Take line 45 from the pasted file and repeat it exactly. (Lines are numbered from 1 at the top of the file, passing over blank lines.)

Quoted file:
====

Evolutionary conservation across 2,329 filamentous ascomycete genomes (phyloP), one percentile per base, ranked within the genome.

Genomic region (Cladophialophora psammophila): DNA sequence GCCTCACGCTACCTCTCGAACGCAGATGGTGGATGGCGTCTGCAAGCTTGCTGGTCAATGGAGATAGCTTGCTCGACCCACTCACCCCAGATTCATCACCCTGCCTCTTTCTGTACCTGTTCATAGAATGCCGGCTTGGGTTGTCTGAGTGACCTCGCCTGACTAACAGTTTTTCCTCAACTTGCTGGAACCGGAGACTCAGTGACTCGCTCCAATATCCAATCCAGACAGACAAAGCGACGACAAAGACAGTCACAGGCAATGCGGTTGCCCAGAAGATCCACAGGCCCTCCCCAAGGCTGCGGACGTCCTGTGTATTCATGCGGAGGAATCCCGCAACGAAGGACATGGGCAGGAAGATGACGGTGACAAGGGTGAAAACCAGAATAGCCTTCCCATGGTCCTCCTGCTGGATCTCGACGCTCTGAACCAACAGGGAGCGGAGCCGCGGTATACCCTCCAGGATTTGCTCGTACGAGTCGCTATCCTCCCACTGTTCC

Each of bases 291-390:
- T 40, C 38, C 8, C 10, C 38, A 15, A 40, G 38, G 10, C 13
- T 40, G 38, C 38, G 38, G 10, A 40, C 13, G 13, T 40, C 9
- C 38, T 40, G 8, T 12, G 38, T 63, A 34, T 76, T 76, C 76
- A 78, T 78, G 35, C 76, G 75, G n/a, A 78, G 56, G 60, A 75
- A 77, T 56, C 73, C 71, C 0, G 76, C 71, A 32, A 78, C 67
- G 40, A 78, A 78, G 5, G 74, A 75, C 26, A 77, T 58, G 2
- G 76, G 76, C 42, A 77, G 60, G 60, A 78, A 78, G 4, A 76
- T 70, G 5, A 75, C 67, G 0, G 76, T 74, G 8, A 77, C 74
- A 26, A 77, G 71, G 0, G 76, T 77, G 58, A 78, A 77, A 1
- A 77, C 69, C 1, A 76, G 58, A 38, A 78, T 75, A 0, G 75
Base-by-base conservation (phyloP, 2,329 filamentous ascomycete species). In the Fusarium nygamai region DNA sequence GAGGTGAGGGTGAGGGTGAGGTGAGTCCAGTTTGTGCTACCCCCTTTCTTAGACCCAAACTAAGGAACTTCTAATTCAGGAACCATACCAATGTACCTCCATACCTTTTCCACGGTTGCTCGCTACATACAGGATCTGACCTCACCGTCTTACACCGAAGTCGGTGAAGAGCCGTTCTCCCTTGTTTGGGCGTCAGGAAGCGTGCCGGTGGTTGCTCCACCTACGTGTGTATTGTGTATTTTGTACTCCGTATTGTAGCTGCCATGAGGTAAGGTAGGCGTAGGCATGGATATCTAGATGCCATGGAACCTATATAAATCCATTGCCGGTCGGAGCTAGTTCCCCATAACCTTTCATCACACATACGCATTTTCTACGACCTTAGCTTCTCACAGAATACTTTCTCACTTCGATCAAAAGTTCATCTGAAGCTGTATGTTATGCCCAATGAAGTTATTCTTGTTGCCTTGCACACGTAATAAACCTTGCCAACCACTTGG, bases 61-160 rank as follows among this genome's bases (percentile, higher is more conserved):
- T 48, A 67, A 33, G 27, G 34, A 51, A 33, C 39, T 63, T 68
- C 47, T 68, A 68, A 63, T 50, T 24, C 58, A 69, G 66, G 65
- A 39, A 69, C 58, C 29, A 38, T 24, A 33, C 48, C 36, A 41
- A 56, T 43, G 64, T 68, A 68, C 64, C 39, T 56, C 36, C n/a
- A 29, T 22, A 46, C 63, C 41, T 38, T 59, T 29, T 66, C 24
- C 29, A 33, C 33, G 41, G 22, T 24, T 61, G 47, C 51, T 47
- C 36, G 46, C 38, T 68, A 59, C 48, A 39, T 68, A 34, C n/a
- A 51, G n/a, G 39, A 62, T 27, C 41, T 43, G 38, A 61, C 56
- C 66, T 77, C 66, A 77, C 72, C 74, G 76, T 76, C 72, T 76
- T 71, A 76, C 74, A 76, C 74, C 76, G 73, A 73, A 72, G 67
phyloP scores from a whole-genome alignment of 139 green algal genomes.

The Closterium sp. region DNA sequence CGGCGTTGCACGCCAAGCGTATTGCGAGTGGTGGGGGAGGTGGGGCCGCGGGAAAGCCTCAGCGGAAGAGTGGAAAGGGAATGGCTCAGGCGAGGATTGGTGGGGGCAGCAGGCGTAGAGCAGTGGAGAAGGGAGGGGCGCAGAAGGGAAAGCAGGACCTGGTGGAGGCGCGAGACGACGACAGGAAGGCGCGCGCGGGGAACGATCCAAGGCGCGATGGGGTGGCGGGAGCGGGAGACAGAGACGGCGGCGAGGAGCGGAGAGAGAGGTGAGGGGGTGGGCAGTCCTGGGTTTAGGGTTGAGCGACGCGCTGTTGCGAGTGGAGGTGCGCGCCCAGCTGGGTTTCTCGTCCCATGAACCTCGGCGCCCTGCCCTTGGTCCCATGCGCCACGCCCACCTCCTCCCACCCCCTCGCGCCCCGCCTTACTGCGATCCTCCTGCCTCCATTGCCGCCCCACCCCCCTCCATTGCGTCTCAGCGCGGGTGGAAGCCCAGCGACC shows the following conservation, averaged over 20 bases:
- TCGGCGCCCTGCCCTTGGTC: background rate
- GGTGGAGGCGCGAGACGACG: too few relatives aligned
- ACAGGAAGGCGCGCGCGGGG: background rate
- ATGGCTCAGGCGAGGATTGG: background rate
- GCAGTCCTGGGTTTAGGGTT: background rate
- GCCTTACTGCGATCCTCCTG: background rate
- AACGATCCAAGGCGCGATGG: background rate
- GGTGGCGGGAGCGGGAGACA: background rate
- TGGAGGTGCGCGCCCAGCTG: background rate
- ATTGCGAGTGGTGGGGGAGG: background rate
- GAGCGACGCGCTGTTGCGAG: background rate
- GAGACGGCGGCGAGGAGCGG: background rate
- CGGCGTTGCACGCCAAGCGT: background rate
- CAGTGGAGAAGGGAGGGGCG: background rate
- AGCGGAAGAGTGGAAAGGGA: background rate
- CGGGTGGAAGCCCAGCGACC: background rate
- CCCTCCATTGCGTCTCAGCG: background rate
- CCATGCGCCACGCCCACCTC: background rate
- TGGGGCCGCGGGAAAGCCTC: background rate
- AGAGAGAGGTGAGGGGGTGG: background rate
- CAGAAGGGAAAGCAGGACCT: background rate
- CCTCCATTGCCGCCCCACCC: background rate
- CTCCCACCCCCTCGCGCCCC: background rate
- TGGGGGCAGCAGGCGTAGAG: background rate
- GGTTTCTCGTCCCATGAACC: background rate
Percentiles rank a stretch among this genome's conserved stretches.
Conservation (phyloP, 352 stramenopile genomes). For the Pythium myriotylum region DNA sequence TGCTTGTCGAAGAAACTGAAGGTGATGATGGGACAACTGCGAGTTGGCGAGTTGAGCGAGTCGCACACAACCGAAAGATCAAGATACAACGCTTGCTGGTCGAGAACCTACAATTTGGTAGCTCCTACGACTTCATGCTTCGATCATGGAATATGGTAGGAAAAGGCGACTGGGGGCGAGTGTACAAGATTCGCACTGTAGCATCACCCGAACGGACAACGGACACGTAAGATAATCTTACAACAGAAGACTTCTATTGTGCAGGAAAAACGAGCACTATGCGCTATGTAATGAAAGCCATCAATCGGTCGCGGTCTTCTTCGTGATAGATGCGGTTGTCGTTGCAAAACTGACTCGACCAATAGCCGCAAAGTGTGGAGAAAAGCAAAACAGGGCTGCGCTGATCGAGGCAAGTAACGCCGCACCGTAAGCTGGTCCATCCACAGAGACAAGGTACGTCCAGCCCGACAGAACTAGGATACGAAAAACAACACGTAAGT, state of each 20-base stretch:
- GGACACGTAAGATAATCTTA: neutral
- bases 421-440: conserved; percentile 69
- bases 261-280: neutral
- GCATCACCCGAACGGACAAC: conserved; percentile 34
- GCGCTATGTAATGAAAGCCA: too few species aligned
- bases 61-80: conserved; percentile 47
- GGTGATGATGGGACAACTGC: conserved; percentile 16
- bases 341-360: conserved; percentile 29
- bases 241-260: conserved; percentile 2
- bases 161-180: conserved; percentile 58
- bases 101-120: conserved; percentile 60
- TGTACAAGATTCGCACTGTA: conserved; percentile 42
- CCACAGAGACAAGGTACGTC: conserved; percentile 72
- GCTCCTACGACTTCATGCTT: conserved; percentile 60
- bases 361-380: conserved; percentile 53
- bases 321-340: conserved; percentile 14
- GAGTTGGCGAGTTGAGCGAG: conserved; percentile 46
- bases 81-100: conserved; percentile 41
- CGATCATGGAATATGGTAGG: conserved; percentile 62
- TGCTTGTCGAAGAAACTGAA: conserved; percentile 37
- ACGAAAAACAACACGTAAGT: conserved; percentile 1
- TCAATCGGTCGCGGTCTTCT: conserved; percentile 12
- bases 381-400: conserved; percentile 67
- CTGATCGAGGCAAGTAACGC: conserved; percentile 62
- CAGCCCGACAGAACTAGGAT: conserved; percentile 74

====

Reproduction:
- TGGGGCCGCGGGAAAGCCTC: background rate